For mind numbingly boring garden/house maintenance work this morning, I revisited The Hour - a cocktail manifesto by Bernard DeVoto.

That is, I plucked stinging needle out of the ground, and washed garden furniture to my audiobook of that particular text. As it only runs about an hour and 50 minutes, that seemed like a doable trade off between menial labour and pleasure.

I do wish it was actually Bernard himself reading his text, but the gentleman who does the honors have a nice voice and a calming tempo.

However the words of the manifesto itself are so loaded, that it's impossible to know, just from listening to then, if Bernard was a twat or the greatest satirical write of his time.

I suspect the truth is not so black and withe and chuckle at faith.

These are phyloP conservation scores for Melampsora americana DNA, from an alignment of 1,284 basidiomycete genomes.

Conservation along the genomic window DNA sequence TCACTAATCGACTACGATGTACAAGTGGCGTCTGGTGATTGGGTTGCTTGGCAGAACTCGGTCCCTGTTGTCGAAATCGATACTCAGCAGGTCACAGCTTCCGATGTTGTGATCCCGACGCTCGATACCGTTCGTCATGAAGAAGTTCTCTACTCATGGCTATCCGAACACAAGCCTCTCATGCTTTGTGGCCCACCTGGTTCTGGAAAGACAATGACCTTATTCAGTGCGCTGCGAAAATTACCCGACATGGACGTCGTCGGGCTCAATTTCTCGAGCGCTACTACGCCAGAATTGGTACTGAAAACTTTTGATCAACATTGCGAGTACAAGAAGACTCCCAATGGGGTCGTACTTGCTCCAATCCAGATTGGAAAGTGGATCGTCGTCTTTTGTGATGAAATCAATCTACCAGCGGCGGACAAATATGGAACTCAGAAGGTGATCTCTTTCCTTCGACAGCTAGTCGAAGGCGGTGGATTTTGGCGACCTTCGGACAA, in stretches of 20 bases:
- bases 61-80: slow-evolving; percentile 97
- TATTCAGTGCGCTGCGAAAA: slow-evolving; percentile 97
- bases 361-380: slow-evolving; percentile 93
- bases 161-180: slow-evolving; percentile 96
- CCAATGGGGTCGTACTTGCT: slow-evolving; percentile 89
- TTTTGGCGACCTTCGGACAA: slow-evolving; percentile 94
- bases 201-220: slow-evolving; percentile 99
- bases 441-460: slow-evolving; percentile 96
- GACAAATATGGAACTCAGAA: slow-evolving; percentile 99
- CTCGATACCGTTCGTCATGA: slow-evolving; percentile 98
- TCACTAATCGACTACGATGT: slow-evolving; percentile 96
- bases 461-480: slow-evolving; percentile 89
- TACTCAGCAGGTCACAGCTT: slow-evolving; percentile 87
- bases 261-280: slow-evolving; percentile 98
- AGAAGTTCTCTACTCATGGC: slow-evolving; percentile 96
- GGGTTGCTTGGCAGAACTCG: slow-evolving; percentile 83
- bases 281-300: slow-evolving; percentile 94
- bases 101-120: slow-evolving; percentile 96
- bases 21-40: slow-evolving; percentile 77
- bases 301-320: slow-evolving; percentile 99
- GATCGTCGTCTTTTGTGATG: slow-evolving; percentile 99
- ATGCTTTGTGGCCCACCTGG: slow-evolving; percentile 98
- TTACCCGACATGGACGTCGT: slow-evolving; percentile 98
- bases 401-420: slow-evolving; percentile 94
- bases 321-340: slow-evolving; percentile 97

Bernard DeVoto did not like cookbooks. He especially disliked the Beverage section of cookbooks:

As I have shown, the basic idea was to see how many ingredients you could put into a drink, especially a cocktail, and still survive. Year by year, that mania of our national adolescence killed more Americans than smallpox, the Colt revolver, or the Indian. Yet publishers go on endorsing the same toxins to more than a million women a year.

Bernard DeVoto is in some circles today only know as the husband of Avis DeVoto, who helped Julia Child and her two French co-developers get their Mastering the Art of French Cooking - the ultimate cookbook - published. And Avis DeVoto then went on to become the greatest cookbook scout of all times, after Bernard's early death.

He would have loved it, I suspect.

And so to honor him, I decided to mix a drink, that he would have hated. The Bananarac.

A twist on the Sazerac which is a twist on the Old Fashioned, and since he abhorred sweet drinks and just barely tolerated The Old Fashioned adding banana liqueur would have enraged him.

But I'm just too happy that I have finally found a decent banana liqueur that is neither glow in the dark yellow or smells nauseously artificial, to let that stop me.

Giffard Banane du Bresil is the real stuff: Macerated bananas and cognac.